Telfair Museums has converted the conserved carriage house into a state-of-the-art visitor orientation gallery where visitors will begin their tours (moving this activity out of the slave quarters). The orientation gallery will introduce visitors to relevant themes and ideas that they will experience on the tour and will feature unique installations such as an interactive touchscreen map of historic Savannah; a timeline exploring the history of the house within a national context; a documentary on the Marquis de Lafayette; and commemoration of the hundreds of enslaved people bought and sold by Richard Richardson and held in bondage on George Owens’ plantations.
Reinterpreted Slave Quarters
Previously, the Owens-Thomas House slave quarters was used as an area for visitors to await the beginning of tours. This arrangement created the illusion that this space was less valued than the main house. The interpretation of this space—recognized as one of the best-preserved urban slave quarters in the South—will bring new awareness to an important piece of American history.
Main House Working Cellar
Central to the project are new educational exhibits in the main house working cellar, which will invite visitors to experience the Owens-Thomas House in a whole new way. This space will feature digital projections of enslaved workers, replica artifacts that can be touched and used, a discovery cabinet, a preservation/restoration exhibition, and interactive documents written by people associated with the Owens-Thomas House, among many other exhibits. This innovative gallery will give all visitors a richer, more tangible experience of the home and its history.
The newly modified tour route will take visitors from the slave quarters into the main house, and then end their tours in the basement of the main house, where they will have the opportunity to view the original kitchen, laundry, bathing room, cistern, and cellar at their own pace. Interpretive staff will be on hand to answer questions on a variety of topics relevant to the house, including historic preservation, decorative arts, Lafayette’s visit, and urban slavery.
The tour also provides an exploration of the home’s remarkable features, including one of the nation’s earliest system of indoor plumbing, an indoor bridge, and the balcony from which Lafayette is said to have addressed a crowd of locals in 1825, as well as insight about how each room was used in that time and by whom.
History of the Owens-Thomas House
Designed by British architect William Jay, the Owens-Thomas House was a technological marvel in the 19th century, featuring one of the country’s first indoor plumbing systems, even pre-dating that of the White House. The home features a columned entrance portico, handsome cast iron balcony, winding double staircase, and
an indoor bridge. The interior boasts a magnificent staircase of mahogany, cast iron, and brass, as well as elegant furnishings. The walls of the home and garden are built of tabby, a regional material made of sand, shells, and lime.
The 200-year-old house, completed in 1819, was originally built for Richard Richardson, a Bermuda-born banker, merchant, and slave trader. Richardson’s brother-in-law was married to the architect’s sister, Anne Jay. Richardson suffered financial setbacks a short while after the home was completed and sold the house to relocate to New Orleans three years later. Mary Maxwell operated an elegant lodging house here for six years. One of her most famous guests was Revolutionary War hero the Marquis de Lafayette, who visited Savannah in 1825. It is said that he reviewed Savannah’s militia from the south balcony of the house and addressed a multitude of cheering citizens who gathered below.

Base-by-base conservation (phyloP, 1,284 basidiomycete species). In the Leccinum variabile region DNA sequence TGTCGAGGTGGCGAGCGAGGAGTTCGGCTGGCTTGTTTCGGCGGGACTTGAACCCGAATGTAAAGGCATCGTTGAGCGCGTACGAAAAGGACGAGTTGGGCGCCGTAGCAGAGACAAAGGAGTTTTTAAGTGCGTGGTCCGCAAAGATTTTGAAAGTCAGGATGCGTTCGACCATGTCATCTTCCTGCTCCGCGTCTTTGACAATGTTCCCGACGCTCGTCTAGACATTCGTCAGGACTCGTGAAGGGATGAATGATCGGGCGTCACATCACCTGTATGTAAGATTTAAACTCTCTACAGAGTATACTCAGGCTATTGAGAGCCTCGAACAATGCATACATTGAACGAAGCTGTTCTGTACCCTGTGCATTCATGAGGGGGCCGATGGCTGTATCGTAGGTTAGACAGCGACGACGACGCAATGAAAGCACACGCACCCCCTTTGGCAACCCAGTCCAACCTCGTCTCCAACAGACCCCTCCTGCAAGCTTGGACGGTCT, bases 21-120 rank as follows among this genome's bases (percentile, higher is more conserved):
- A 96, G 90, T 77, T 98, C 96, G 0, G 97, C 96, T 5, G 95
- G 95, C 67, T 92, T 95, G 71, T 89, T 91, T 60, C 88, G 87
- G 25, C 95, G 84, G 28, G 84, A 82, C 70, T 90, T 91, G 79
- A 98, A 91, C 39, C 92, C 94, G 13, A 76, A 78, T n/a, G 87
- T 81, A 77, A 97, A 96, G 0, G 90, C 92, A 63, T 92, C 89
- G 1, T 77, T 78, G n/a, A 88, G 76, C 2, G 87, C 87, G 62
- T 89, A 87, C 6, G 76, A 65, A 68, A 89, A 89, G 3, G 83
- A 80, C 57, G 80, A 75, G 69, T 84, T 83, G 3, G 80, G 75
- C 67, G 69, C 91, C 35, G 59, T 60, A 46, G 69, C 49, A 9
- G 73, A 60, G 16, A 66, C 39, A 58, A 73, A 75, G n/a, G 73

The house was then purchased in 1830 by George Welshman Owens, a wealthy planter, lawyer, and politician. Owens moved in with his wife, Sarah, six children, and nine slaves. By 1840, 14 enslaved people resided on the property—including Emma and Kate, the enslaved nurse maids tasked with raising the Owens’ children; Diane, the enslaved cook, who worked to provide meals for everyone on the property; and Fanny, an enslaved child.
In 1951, George Owens’ granddaughter, Margaret Gray Thomas, donated the family home to Telfair Museums to become the first house museum in the city. Now a National Historic Landmark, the property boasts a carefully curated mansion with a formal parterre garden, an original carriage house, and the only intact urban slave quarters open to the public in Savannah.
Owens-Thomas House and Slave Quarters Free Community Day
November 17 – 1pm–4pm
Telfair invites the local community to participate in the unveiling of new interpretive exhibits at the Owens-Thomas House and Slave Quarters. Enjoy an afternoon filled with live music from local musicians, a sampling of local cuisine and a display of regional crafts and trades. Light refreshments and beverages will be served throughout the event.
8th Grade Chatham County Public School Program
Starting with the 2019/2020 school year, every 8th grader in the Chatham County Public School system will visit the Owens-Thomas House & Slave Quarters on a free field trip.
Funding for the project
The $1 million conservation and reinterpretation efforts were supported by a $250,000 grant from the National Endowment for the Humanities. Additional investment funding comes from the from the Hodge Foundation, the City of Savannah, the Georgia Council for the Arts and the generous support of local donors.